First, understand that you’re going to cry a lot.
This place isn’t home yet, and some Fridays you’ll have a sinking feeling that it’ll never be home. You’ll forget why you were so enamored with it, why you cried actual happy tears when you got the job, or how everyone looked at you when you said,
“I’m moving to Washington.”
Someone will tell you, two weeks after getting on a one-way United flight, that you’ll really start to fall in love with D.C. in the spring. But it’s June right now, you just moved, and it’s too hot. Your new apartment, by contrast, is much too cold. The A/C is too high. You have no idea right now that, in the winter, your apartment will be much too hot. It will never be perfect, so your window will always be thrown open. This is important. It’s what you used to do in Missouri because it’s what you used to do in Illinois.
You’ll forget that you need yoga to stay sane, and running to stay happy. So you’ll stop doing both. Work will take up a majority of your time because you’re not adjusted yet, and you’ll wonder if you’re ever going to have best friends here, friends who will let you lay on the floor and cook you dinner while they listen to you vomit anxieties into their apartment ceilings:
“We’re gonna break up.”
“What if I never do something that matters?”
“I don’t feel like myself anymore.”
Moving to a new city is terrifying and beautiful and you’re not going to know anyone and some days that’s a blessing, some days that’s a curse. You’ll get comfortable with yourself, with what you want, and how you want it. You’ll realize which parts of you were just for show this whole time. You’ll realize which parts were always non-negotiable, and you’ll hold them closer.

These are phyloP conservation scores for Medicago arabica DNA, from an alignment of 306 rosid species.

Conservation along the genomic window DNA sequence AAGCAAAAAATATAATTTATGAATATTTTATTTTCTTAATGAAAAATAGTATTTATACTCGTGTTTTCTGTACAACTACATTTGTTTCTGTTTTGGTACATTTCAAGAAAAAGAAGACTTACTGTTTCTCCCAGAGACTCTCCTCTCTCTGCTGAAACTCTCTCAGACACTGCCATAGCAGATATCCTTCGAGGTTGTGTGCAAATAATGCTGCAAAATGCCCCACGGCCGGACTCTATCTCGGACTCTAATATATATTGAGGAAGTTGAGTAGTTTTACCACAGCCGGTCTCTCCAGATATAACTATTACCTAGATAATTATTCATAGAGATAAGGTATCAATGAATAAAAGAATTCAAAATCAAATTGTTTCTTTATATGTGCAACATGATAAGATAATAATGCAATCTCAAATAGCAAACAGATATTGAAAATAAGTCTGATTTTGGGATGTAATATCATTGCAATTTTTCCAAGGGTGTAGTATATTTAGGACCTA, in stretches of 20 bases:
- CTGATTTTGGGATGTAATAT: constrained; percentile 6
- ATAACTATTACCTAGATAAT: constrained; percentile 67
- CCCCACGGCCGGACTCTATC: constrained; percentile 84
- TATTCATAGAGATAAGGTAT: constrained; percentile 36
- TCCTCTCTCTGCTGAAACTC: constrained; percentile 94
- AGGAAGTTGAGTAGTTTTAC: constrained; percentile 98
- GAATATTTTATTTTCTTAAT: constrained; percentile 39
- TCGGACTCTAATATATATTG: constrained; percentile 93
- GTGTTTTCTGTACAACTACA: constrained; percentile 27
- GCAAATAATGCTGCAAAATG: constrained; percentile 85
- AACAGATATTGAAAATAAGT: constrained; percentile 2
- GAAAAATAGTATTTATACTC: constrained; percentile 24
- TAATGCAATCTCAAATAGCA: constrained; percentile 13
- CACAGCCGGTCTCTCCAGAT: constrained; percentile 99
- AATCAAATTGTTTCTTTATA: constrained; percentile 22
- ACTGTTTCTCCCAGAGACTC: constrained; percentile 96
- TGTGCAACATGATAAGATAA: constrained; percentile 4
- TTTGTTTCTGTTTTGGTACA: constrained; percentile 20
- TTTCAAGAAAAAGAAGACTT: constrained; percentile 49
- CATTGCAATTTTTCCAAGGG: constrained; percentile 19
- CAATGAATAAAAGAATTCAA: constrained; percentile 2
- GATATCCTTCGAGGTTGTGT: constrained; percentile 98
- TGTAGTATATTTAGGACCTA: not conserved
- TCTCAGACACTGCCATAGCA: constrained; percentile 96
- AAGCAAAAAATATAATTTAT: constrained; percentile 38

You’ll definitely get lost here, so be comfortable with spinning around on a sidewalk, craning your neck for a street sign. You’ll miss the squirrels that lived in your Missouri walls because the roaches you have now aren’t nearly as cute. You’ll assume, correctly, that finding a happy home in D.C. will be a little bit harder than you planned.
But in other assumptions, you’re wrong.
There are warm people here, bubbly people here, who let you join their pub trivia teams at the Commodore and drink beer and laugh and laugh and laugh. You’ll cheer on new friends at races and performances and remember that friendships, like flowers, need to be tended to. Since no one is really from D.C., you’ll make friends from Dallas and Greensboro and Miami and Milwaukee. Your mentor will save you more times than you can count. Someone will surprise you with a bottle of Spotted Cow at work and it’ll be really great. You’ll reconnect with exes and old acquaintances you never really knew in college. You’ll kiss the wrong people. You’ll snapchat friends in Seattle and Russia, and miss both too much, too much, too much, always too much.
Hand to god
There are days you’ll wish you were sitting on an ice cream stained bench at a neighborhood Tastee Freeze
sitting in uneven bluestem drinking summer shandy
Swinging bare feet over a dock on the Greatest fucking Lake
But home has come to mean a lot of different things to you now. You’ll sit on a rooftop of wonderful people on a warm June night at dusk, and as you laugh yourself into tears, someone will ask, “So how’s D.C. treating you, a year in?”
At first you won’t know what to say. And then:
“Pretty well. Hopefully even better next year.”